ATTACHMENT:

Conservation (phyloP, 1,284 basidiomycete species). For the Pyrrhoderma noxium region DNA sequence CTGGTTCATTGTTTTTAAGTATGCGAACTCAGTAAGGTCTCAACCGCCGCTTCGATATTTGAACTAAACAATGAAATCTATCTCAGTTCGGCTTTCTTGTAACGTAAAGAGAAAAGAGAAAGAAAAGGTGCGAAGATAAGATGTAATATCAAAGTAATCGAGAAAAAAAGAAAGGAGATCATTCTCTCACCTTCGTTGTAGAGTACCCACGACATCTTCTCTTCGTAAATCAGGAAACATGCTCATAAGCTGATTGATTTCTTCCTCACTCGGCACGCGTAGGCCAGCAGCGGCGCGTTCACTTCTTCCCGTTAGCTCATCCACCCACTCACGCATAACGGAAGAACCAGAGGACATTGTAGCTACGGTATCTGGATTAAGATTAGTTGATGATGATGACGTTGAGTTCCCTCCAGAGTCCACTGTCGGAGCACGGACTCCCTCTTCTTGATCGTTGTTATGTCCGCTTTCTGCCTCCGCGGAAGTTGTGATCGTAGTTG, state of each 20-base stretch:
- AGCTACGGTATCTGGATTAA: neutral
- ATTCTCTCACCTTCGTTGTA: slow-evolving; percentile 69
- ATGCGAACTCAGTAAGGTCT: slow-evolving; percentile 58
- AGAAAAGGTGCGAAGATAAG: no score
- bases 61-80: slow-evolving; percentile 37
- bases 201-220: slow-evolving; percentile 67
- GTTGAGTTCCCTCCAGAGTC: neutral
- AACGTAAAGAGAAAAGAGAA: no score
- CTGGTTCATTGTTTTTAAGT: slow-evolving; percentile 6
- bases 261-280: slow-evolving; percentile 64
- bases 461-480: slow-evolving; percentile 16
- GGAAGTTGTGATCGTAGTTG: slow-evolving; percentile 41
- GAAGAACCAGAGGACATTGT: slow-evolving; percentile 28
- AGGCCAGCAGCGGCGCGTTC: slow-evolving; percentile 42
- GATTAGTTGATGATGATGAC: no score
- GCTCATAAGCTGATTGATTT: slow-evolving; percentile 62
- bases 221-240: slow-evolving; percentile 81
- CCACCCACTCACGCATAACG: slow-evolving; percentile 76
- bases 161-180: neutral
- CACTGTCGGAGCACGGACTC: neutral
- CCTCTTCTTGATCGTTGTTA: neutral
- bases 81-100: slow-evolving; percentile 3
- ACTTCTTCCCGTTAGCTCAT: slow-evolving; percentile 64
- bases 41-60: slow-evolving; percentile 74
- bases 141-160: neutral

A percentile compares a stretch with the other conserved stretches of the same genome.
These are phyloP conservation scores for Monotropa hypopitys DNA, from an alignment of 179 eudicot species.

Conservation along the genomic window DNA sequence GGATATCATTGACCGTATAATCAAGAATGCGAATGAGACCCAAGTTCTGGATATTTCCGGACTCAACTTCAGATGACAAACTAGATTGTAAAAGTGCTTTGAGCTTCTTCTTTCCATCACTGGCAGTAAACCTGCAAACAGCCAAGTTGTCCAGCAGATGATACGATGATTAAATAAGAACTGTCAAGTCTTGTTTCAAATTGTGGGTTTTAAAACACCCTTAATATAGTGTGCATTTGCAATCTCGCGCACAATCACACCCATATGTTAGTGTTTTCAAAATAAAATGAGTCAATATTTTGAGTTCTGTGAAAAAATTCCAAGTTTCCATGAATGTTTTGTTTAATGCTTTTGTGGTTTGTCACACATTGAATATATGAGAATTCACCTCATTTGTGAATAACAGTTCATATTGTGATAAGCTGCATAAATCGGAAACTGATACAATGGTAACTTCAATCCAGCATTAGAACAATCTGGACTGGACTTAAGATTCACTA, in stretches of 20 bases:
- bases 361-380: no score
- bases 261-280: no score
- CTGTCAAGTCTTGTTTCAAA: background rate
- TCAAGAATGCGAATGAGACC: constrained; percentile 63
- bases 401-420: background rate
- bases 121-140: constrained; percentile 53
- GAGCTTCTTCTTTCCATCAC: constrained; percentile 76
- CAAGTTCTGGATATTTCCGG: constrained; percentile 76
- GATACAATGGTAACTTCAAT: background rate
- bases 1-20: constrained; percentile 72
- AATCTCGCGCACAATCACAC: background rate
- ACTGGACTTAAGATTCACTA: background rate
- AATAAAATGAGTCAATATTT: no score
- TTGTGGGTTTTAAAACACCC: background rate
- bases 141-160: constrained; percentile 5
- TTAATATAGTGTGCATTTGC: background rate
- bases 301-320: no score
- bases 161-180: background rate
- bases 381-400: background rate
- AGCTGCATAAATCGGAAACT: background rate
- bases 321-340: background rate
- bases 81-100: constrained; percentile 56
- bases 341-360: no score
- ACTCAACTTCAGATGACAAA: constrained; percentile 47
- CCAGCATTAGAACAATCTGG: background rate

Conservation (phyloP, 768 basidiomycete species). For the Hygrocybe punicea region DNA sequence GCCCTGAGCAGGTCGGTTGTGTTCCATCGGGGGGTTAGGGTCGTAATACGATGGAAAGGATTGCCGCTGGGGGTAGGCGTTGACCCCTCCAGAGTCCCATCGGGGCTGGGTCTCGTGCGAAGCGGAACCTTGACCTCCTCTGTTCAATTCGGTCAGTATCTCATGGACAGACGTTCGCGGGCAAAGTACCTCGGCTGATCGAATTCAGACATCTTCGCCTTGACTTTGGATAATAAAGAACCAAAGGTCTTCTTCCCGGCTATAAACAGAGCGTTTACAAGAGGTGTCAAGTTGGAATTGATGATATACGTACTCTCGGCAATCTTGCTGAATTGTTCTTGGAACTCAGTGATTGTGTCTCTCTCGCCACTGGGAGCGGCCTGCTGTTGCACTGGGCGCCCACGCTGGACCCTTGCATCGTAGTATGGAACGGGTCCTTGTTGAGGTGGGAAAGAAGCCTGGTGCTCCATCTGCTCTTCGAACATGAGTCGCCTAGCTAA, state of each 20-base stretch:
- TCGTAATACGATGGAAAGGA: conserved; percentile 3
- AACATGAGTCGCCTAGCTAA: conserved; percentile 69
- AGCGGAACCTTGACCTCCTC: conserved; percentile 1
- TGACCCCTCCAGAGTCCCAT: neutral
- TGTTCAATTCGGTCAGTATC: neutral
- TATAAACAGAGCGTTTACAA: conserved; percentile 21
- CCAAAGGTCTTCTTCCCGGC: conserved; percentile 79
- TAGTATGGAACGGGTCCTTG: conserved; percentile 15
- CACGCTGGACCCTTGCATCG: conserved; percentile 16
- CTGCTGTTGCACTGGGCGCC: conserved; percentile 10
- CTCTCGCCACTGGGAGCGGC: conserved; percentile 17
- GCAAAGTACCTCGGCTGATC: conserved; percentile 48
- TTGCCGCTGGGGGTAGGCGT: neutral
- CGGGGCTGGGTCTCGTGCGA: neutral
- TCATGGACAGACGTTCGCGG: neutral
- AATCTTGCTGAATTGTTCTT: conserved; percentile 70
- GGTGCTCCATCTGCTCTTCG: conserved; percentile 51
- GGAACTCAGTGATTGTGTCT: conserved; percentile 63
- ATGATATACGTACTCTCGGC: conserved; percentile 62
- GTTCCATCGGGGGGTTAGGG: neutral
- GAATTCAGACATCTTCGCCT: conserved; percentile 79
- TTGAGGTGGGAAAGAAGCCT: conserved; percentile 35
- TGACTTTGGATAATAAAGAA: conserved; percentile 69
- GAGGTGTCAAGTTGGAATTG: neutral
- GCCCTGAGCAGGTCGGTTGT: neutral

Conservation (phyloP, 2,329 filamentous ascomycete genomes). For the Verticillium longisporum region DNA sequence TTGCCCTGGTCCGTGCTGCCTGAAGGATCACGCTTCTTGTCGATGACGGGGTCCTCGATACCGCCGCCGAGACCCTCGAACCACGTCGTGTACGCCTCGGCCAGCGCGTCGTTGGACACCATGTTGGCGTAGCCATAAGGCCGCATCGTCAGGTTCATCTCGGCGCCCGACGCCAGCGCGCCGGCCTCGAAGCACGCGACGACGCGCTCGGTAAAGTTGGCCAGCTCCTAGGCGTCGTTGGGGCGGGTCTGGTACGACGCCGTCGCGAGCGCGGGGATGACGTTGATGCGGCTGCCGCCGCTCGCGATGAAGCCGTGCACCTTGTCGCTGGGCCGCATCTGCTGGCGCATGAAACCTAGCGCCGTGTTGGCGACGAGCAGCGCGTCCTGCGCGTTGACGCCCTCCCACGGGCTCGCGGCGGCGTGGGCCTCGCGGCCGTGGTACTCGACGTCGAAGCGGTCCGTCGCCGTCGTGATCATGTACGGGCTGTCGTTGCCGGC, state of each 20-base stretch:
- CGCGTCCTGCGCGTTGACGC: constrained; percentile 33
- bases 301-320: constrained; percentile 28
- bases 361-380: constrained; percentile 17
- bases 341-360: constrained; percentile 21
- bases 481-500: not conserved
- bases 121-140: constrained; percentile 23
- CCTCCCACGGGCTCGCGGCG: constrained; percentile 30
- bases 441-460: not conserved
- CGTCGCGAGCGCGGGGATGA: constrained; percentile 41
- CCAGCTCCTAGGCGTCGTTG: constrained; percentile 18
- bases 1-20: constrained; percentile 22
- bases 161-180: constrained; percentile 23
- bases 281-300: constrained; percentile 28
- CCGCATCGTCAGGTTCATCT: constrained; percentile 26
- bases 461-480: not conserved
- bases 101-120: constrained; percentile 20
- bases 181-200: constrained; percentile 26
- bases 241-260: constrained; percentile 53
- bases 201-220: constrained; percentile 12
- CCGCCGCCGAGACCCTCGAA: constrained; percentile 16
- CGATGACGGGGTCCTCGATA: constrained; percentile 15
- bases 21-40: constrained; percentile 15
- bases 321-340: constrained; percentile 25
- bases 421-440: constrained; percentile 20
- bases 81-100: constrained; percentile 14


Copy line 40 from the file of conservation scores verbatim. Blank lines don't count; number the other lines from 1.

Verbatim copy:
- AATCTCGCGCACAATCACAC: background rate